Executive Chef Chad Myers goes out of his way to prove that vegetarian items can be as exciting—and as stunning—as anything else on the menu.
In creating the menu for this upcoming season, I was looking to craft some vegetarian dishes that would give our members and guests a feeling of importance. I wanted these dishes to be so beautiful and so delicious that members would order them whether or not they were vegetarian. I did this because I don’t want a vegetarian to feel as though they’re being served something inferior, something thrown-together such as pasta primavera.
At C&RB’s 2017 Chef to Chef Conference in San Diego, Farmington Country Club’s Executive Chef, Michael Matarazzo, stressed the importance of giving the member what they ask for without judging them. So what if they don’t want a medium-rare steak? We cook for our members and guests, not for ourselves. I like to take it a step further and try to create a work of art on the plate for my members with special dietary needs or desires. I want them to not only enjoy their meal, but to also have a sense of pride that they chose that specific dish.
In recent years, I’ve noticed that more and more members are shying away from the large portions of meat, potato, and vegetable. They want lighter dishes, bigger flavors and smaller plates. When I started at Dubuque G&CC, I began to introduce purees and micro-greens and I immediately got pushback that “something was missing.” But as I kept rolling these types of modern techniques and applications onto our menus, more and more members were ordering them. And slowly things began to change.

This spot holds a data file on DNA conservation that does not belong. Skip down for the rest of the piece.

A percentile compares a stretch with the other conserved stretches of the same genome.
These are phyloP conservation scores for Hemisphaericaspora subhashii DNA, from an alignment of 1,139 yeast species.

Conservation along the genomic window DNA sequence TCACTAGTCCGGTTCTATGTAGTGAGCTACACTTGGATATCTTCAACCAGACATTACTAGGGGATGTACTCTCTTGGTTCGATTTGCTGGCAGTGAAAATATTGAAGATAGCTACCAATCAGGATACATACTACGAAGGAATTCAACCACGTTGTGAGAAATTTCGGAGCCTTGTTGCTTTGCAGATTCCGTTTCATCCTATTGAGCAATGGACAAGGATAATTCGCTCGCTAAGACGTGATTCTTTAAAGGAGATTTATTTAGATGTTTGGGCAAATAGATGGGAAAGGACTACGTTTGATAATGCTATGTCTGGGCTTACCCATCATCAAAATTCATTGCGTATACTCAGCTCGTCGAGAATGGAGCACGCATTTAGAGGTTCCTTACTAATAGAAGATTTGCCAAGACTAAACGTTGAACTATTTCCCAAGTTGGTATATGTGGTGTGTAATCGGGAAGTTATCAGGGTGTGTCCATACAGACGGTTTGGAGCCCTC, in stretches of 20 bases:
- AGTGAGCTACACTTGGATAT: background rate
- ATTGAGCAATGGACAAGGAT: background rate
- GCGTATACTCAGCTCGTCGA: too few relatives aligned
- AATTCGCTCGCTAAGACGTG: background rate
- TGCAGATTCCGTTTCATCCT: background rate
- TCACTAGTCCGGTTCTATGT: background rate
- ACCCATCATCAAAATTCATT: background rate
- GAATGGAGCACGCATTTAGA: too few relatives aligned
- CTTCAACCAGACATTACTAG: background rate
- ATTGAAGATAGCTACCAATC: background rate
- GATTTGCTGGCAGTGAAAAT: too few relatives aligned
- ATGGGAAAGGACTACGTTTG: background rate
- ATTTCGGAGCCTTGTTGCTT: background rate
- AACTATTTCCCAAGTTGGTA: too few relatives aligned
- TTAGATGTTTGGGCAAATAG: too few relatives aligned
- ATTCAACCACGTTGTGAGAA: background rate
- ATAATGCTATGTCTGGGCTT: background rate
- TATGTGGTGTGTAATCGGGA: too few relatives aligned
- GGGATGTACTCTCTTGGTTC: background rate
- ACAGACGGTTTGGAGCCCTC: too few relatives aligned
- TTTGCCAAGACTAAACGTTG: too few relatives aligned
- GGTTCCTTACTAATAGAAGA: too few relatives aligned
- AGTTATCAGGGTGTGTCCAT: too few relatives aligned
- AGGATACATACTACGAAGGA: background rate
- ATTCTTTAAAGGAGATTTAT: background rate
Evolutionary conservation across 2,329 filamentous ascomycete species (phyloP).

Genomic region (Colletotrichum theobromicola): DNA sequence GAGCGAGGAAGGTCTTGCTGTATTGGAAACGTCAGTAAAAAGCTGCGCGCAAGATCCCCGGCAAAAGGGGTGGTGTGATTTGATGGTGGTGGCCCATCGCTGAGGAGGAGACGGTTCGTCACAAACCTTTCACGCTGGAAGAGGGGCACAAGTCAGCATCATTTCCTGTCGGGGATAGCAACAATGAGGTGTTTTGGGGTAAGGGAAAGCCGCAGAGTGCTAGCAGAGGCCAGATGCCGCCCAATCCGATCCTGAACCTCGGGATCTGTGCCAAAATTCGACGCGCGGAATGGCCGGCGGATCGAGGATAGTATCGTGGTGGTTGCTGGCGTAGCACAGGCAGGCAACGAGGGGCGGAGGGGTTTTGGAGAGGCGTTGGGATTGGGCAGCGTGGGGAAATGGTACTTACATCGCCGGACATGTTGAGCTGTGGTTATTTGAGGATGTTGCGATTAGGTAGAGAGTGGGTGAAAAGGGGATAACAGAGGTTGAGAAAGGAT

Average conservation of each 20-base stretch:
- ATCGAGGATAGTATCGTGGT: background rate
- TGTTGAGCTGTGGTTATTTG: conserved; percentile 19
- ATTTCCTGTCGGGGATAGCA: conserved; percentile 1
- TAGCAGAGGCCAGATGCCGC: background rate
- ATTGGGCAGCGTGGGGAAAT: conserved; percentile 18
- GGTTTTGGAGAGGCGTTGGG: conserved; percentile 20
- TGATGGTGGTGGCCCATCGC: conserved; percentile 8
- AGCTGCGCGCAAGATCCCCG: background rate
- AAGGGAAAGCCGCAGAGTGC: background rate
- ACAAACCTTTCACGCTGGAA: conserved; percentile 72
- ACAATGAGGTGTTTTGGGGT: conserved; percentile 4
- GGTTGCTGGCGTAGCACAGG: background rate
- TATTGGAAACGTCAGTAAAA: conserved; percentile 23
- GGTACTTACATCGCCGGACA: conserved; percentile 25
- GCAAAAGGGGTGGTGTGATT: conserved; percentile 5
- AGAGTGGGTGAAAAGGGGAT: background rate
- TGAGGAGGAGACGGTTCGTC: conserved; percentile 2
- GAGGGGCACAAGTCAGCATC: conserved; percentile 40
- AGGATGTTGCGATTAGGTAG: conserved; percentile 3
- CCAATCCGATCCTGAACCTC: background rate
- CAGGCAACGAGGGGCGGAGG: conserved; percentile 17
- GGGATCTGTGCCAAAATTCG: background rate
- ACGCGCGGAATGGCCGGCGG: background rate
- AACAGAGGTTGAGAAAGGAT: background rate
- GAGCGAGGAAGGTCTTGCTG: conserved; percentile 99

I think a big part of that shift is that our dishes are both pleasing to the eye as well as the palate. They’re flavorful without being heavy. And in our club, as much as I want to baste everything in bacon fat, we do have a few members that don’t share my love of the pig. So, taking a few cues from Chef Matarazzo, I’ve begun incorporating upscale, high-quality vegetarian options as a standard I must meet on every menu.
When I got out of culinary school my bible for putting dishes together was Culinary Artistry, by Andrew Dornenburg and Karen Page. I give this book to cooks who show passion for the field. For 2 years, I used this book to learn more about flavor combinations and over the years some have stuck.
For this particular dish I wanted to create a flavorful, colorful plate. I wanted to incorporated some of my favorite combinations with some bold Mediterranean flavors that would keep my members’ taste buds dancing for hours.
The dish consists of butternut squash, carrots, celery root, and Cipollini onions that have been oven-roasted in Ras al Hanout, a Moroccan spice blend. I put them on a bed of cauliflower puree. Pickled fennel and green apple are draped on top to give some acidic crunch. I candied pistachios and crushed them on top. I topped the dish with a cinnamon and sage beurre blanc for a rich acidic blast, and I then garnish with radish and some beautiful Chef’s Garden micro-greens.
To some it may feel like there is a lot going on, but I feel like it’s a dish that takes you on an adventure of sweet, salty, acidic, crunchy, spicy, soft, bitter and savory. With every bite there is a balance of texture and taste, and when you pair that with an artistic presentation, it’s a win win for both sides of the equation.